This is an area where Delta does much better, in my opinion, and that’s why I think employees are also so well aligned with the goals of the company. Delta doesn’t try to be all things to all people. To me, Delta is remarkably consistent with delivering good customer service and a pleasant product, whether you’re a non-elite in economy, or a Diamond Medallion in first class.

The airline also innovates. Delta doesn’t just look to American and United when deciding what to do, but sets its own goals, regardless of what competitors are doing.

Pricing tickets well

In my experience Delta does a good job at pricing its various cabins and products. Delta generally has higher revenue per available seat mile than American and United. This can partly be attributed to the markets the airline serves, and partly to the airline just pricing tickets better than the competition.

This isn’t necessarily good news for upgrades, but Delta sells a high percentage of first class seats than American and United. So when I am looking at fares on Delta, I generally find the price difference between Basic, Main, Comfort+, and First, to be reasonable. Meanwhile sometimes at other airlines, that’s most definitely not the case.

Delta Airbus A350-900

A great mobile app

The Delta app is excellent, much better than American’s app, and probably on par with United’s app (or maybe even a bit better). From managing reservations, to upgrade and standby lists, it really is a very user-friendly app.

Bottom line

Delta Air Lines has a lot of things going for it, from great people and service (which is a huge point), to nicely equipped narrow body jets, to high speed Wi-Fi, to a good mobile app. If you’re a frequent domestic flyer and are just looking for the most consistently good airline, Delta is probably it.

Of course Delta isn’t perfect, and also has quite a few weaknesses. These include the overall value of the frequent flyer program, the most underwhelming long haul business class product of the “big three” carriers, and belonging to the weakest global airline alliance (SkyTeam), among other things.

I’m curious to hear what OMAAT readers think — what do you think Delta Air Lines does well?

Conversations (34)
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  1. Jeffery L Hess Guest

    I appreciate your reviews of best and least parts of the big three. As a Diamond level flyer with over 1.5M miles I have flown a lot over the past 30 years and seen the ups and downs of flying commercially. Your "best" of Delta was spot on. In all the phases of your review I had to agree with your assesment. One other thing that you need to review on the domestic side is...

    I appreciate your reviews of best and least parts of the big three. As a Diamond level flyer with over 1.5M miles I have flown a lot over the past 30 years and seen the ups and downs of flying commercially. Your "best" of Delta was spot on. In all the phases of your review I had to agree with your assesment. One other thing that you need to review on the domestic side is the locations and flyability of the hubs for each airline. For instance, I have been stuck at the United hub in Denver, CO way too many times. The weather, both summer (lumpy bumpy rides) to winter (snow storm, hours on tarmac for de-icing) is the worst...the weather in SLC for Delta seems no problem with very few issues like United. I agree that the premium Delta One leaves something to be desired...I suggest that this seating will go by the wayside except on very long flights but in the meantime I will not pay for the uncomforatble Delta One again. Thanks for your insight into the airlines.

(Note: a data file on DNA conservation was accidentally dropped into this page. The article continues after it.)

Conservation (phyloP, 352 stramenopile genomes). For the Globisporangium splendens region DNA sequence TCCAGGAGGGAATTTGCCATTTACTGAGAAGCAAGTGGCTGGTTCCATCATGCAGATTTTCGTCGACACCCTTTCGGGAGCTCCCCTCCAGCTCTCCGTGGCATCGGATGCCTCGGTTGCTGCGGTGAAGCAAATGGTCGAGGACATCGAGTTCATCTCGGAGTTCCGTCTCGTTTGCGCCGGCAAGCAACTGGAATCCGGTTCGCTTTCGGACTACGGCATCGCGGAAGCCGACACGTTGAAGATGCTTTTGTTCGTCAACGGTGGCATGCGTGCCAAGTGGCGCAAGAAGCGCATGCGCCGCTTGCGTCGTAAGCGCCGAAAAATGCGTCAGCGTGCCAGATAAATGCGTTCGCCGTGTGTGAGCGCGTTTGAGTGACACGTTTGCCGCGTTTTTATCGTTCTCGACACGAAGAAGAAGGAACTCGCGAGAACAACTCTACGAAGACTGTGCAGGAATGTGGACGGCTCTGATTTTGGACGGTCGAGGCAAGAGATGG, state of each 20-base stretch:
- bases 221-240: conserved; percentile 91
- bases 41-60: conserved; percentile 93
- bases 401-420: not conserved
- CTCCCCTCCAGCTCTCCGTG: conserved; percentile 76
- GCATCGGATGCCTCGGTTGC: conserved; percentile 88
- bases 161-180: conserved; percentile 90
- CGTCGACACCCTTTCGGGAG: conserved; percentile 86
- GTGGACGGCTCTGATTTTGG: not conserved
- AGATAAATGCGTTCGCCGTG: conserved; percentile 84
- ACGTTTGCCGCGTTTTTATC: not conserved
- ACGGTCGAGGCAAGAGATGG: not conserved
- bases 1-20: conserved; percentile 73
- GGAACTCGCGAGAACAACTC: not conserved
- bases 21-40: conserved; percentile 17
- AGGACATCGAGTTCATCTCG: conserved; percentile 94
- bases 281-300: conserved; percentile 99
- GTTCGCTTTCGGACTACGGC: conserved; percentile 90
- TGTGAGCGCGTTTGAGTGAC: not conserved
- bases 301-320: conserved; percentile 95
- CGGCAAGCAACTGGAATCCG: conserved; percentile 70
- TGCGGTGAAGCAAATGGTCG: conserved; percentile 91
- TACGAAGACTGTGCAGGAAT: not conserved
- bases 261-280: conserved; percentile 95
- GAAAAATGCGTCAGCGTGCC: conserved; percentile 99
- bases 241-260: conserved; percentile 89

2. Azamaraal Diamond

    The fact that Delta credits reward flights towards status is very significant and something I was not aware of. Unfortunately "Sky Pesos" is a well earned term that prevents moving to a different plan.

    I wish Alaska did the same! I buy a huge number of miles from AS so that I can travel two or more long distance trips a year that would award serious status if credited. Since the miles were purchased there...

    The fact that Delta credits reward flights towards status is very significant and something I was not aware of. Unfortunately "Sky Pesos" is a well earned term that prevents moving to a different plan.

    I wish Alaska did the same! I buy a huge number of miles from AS so that I can travel two or more long distance trips a year that would award serious status if credited. Since the miles were purchased there is logic for considering the flights as paid fares. I could see logic in a reduced award since I get a deal from them but they are still $$ in AS pockets. Wish they would consider this feature.

  3. Robert Guest

    Ben, while some of your 10 positive points about Delta, are valid, there is one, that does leave a bad taste in employees mouths, that being Delta award certificates. As an employee, post pandemic, is is impossible to be able to get a standby seat on ANY flights to Europe. Add to that, all these high status customers who only purchase a lesser fare ticket, and continually post for upgrades. These folks can afford to...

    Ben, while some of your 10 positive points about Delta, are valid, there is one, that does leave a bad taste in employees mouths, that being Delta award certificates. As an employee, post pandemic, is is impossible to be able to get a standby seat on ANY flights to Europe. Add to that, all these high status customers who only purchase a lesser fare ticket, and continually post for upgrades. These folks can afford to buy the seats, but feel they are entitled. The employees, who get paid less, because of having free flight benefits, end up getting shoved to the side. We work hard to get flights out on time, work in excessive heat and cold, and the free flights are supposed to be our reward for that. Our status is so low, that we are bumped the majority of the time, and can't make any ironclad plans. It would be nice if Delta lead the way, and took care of it's employees better, gor all we do. We are appreciative for the benefits, but only if we can use them; and not on just shoulder season or other non prime times.